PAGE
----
Leveraged and inverse funds work best when three things happen:
- You call the market direction correctly
- Momentum is in your favor, with daily moves in the same direction
- Moves are consistent and spread out over time
Bush and Brown focused on condition No. 3, with good reason. All else being equal, a slow, steady path allows the pro-cyclicality of leveraged ETFs to work in your favor, assuming you got the direction right.
To illustrate condition No. 3, let's add index C to our series. Index C starts at 100 and ends at 110, just like A and B, but takes a slow and steady path to get there. Index C's daily standard deviation is a minuscule 0.06 percent compared with A and B's 4.47 percent.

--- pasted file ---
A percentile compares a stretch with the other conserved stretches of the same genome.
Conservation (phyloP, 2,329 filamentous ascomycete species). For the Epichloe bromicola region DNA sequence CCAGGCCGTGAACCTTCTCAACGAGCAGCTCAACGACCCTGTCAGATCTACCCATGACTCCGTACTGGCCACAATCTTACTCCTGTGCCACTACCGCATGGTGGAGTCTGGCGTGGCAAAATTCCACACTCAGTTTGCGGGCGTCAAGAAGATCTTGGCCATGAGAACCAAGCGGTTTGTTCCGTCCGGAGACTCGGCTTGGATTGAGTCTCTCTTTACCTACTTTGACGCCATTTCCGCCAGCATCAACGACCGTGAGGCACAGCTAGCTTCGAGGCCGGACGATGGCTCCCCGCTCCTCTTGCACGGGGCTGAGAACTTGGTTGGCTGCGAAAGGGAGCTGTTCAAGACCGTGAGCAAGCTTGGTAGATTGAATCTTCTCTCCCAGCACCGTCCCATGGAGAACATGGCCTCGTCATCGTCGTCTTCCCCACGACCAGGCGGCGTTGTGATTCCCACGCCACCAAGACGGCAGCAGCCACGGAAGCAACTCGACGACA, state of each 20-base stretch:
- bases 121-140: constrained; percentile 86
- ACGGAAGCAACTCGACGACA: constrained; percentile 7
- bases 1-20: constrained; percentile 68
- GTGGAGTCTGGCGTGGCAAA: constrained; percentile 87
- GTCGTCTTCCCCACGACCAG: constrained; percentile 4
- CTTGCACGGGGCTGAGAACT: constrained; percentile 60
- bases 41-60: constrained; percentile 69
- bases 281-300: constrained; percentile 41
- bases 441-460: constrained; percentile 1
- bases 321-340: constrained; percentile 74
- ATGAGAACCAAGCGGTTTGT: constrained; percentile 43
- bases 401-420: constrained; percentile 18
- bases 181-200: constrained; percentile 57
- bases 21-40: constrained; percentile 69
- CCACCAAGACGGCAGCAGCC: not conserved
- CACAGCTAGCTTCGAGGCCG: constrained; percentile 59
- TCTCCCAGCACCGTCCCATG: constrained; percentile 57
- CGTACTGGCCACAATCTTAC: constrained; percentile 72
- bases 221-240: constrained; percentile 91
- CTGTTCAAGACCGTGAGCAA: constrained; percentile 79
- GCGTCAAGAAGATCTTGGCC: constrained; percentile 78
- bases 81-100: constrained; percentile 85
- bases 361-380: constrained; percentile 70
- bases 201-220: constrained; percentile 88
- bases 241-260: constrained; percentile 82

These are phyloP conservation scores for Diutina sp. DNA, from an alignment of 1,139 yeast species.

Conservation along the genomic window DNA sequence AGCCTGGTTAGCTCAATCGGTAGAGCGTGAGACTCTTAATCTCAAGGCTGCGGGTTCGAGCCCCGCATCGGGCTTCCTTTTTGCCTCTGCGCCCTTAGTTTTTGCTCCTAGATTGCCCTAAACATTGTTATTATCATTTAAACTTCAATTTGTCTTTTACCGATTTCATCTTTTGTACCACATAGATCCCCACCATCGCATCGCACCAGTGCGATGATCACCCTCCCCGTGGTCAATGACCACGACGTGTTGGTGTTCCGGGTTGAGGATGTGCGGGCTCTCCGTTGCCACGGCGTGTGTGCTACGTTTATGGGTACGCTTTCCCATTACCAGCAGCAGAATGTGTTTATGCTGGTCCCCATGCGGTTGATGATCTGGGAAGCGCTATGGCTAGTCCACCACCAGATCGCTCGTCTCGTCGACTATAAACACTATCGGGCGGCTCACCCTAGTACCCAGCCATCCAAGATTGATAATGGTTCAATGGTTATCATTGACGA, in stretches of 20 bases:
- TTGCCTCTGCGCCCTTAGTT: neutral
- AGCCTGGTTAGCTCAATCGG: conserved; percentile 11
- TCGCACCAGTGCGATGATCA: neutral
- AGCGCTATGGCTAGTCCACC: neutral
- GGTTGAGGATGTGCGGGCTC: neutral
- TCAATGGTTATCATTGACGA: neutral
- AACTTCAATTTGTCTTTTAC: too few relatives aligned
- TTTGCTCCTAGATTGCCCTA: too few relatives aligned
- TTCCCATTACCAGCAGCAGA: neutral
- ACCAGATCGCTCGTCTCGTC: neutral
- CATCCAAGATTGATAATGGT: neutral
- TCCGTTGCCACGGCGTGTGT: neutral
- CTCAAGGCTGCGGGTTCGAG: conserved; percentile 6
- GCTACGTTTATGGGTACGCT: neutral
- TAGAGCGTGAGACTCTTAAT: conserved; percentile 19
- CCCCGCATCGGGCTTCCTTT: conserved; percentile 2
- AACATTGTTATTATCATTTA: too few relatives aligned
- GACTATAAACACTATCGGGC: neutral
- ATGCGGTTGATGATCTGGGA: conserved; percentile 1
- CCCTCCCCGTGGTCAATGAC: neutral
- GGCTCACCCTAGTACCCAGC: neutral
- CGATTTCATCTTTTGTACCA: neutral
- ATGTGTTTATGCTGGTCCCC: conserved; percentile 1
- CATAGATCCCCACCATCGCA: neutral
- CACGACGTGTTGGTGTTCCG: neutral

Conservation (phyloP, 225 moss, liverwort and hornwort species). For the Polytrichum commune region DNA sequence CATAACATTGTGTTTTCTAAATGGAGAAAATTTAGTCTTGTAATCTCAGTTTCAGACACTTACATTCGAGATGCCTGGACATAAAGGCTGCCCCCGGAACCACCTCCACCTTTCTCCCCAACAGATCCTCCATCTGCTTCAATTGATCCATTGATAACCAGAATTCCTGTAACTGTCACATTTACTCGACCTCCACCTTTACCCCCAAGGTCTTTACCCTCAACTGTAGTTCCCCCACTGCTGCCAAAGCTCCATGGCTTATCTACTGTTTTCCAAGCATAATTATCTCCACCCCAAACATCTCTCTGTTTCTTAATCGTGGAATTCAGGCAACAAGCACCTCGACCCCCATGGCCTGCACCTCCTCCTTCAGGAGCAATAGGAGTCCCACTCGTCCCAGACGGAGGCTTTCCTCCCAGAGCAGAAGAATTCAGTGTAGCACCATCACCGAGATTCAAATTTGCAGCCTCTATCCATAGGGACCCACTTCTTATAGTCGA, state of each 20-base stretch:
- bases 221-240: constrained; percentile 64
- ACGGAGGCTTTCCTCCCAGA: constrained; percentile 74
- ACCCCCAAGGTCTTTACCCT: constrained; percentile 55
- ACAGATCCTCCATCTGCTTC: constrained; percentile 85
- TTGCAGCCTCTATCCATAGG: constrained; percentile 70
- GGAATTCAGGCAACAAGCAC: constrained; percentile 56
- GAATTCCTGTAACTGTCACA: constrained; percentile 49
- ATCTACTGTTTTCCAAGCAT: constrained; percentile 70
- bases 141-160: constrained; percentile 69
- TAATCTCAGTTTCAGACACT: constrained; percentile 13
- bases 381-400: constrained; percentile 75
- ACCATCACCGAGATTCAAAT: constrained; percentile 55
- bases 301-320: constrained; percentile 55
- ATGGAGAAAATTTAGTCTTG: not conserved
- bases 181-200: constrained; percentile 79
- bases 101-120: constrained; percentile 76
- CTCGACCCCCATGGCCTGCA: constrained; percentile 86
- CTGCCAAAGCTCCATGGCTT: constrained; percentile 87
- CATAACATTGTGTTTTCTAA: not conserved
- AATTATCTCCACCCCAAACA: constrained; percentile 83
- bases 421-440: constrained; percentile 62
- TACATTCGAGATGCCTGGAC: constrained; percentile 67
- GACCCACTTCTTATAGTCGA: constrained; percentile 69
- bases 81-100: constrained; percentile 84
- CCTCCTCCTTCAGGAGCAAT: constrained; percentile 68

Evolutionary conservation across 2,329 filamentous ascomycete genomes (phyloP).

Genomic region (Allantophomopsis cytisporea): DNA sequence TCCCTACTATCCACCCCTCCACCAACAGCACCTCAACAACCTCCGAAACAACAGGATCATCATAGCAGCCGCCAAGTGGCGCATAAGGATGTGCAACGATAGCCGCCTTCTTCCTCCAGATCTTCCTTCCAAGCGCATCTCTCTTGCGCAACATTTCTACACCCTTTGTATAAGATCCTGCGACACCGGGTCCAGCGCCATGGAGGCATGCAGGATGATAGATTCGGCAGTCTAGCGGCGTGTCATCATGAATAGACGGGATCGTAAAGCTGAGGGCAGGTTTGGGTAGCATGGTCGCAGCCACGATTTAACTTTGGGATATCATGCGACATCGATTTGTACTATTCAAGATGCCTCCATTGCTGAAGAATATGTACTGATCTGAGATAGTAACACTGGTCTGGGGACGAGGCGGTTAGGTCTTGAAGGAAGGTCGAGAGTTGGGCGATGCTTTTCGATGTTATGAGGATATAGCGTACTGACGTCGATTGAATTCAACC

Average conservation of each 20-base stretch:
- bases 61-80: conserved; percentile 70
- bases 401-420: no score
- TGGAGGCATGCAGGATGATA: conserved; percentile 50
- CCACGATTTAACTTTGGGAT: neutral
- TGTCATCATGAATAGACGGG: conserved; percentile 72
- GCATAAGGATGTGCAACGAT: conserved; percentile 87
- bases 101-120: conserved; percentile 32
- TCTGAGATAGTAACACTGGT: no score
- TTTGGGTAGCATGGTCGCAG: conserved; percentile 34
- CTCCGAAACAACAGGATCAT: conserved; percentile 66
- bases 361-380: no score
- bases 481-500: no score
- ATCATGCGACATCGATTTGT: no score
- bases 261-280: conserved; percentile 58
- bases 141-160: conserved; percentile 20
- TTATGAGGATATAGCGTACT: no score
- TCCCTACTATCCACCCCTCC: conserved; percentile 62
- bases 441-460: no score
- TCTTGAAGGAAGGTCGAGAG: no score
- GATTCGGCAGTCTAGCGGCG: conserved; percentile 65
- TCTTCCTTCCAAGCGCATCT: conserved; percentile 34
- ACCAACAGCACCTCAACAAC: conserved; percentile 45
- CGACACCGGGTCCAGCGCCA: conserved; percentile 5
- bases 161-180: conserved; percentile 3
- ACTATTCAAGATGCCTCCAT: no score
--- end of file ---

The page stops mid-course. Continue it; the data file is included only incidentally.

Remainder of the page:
The contrast in returns between paths A and B versus C is dramatic.
Slow and steady wins this race.
The takeaway: For levered and inverse funds, volatility matters, but so does the path your index travels. Make sure you have clear expectations for all three of the factors that influence returns before you enter into a path-dependent investment.
P.S. Path dependency sometimes affects ETN fees, too.
Contact Elisabeth Kashner at [email protected].